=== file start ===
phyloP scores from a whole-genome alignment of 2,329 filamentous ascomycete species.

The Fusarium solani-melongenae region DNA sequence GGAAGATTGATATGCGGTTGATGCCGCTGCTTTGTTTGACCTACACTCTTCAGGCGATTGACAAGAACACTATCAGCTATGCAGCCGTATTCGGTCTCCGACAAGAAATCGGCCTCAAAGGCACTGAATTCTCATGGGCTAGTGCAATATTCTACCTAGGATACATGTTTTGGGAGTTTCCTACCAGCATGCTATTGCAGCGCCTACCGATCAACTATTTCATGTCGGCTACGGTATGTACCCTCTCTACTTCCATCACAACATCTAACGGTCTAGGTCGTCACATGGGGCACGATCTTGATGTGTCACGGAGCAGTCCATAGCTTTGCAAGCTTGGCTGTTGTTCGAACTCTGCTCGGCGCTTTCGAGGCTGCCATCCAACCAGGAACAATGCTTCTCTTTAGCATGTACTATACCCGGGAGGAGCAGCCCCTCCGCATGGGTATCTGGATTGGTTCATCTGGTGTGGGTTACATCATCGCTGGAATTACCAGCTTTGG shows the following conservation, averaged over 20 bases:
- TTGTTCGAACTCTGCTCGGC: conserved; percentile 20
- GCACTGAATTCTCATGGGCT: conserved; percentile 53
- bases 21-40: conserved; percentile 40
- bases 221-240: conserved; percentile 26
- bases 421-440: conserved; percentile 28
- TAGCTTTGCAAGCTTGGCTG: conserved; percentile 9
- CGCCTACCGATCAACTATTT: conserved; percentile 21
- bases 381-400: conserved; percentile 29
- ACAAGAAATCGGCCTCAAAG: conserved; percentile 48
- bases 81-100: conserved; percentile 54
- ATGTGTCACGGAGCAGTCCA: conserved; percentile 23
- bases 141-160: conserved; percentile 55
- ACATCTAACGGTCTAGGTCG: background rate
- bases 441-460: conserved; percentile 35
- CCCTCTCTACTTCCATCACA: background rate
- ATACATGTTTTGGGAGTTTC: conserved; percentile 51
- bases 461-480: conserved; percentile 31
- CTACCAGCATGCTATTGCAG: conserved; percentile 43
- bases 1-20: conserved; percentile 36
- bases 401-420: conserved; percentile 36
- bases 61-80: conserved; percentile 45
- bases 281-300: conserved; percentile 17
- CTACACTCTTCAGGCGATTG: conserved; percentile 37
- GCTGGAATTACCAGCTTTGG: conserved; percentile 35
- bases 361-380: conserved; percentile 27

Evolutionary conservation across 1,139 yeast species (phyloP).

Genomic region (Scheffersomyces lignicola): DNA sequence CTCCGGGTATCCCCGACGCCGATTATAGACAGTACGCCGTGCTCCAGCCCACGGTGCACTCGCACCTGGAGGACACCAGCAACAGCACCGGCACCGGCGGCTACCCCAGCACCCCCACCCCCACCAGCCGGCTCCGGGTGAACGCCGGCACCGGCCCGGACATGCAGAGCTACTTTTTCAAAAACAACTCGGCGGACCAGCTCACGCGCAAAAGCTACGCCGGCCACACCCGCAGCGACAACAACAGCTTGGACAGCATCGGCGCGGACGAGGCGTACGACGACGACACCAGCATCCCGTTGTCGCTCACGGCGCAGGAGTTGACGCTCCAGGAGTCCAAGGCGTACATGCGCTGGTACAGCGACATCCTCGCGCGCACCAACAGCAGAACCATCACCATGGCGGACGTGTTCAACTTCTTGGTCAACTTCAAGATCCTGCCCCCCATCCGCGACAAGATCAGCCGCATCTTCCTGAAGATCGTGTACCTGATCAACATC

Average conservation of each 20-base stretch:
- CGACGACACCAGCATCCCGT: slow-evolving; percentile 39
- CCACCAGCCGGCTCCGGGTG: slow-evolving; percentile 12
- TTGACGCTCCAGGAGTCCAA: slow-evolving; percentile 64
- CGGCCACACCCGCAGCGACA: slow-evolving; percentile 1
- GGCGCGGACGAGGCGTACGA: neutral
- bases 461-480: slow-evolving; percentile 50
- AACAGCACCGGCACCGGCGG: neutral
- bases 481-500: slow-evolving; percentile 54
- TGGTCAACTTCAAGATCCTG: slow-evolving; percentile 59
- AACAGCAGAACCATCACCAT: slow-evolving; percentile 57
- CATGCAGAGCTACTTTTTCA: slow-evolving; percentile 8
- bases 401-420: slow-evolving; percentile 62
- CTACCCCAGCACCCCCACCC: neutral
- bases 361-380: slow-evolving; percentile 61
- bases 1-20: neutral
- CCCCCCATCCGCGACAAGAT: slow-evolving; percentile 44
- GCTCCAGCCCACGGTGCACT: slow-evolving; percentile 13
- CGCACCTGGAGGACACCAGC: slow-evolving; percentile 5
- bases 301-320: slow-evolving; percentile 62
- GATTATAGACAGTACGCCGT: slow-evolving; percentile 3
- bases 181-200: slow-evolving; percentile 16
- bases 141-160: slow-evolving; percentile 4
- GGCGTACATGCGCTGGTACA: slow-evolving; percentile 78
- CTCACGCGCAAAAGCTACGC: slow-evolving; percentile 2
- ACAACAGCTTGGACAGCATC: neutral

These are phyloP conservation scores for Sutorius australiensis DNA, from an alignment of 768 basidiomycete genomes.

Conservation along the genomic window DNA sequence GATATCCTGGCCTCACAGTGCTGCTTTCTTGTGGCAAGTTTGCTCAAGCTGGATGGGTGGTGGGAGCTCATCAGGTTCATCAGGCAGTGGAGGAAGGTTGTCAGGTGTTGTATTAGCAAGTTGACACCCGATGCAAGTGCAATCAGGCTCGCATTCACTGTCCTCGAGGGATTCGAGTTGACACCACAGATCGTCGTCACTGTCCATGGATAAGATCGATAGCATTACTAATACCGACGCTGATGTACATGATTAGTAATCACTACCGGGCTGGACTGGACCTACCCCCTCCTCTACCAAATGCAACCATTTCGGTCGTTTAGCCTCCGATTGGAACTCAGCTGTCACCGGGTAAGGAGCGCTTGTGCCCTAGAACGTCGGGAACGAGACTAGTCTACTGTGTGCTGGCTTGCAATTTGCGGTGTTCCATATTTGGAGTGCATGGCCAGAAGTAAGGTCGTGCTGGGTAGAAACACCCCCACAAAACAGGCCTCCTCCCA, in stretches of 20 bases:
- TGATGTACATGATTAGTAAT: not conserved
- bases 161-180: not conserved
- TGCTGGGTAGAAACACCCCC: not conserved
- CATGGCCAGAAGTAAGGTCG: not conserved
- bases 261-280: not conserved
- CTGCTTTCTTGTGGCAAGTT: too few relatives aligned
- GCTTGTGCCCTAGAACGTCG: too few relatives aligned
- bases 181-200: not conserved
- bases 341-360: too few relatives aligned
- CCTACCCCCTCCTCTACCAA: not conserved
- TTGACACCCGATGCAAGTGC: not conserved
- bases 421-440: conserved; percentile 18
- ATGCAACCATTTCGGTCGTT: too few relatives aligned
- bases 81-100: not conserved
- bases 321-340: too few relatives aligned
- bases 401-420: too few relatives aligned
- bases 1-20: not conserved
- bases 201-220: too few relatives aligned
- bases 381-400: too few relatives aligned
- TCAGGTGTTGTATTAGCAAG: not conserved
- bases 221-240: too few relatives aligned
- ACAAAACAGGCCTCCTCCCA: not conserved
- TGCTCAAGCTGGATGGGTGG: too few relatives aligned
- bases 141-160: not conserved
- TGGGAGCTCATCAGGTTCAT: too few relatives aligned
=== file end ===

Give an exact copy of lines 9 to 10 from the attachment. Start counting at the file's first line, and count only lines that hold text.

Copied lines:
- CGCCTACCGATCAACTATTT: conserved; percentile 21
- bases 381-400: conserved; percentile 29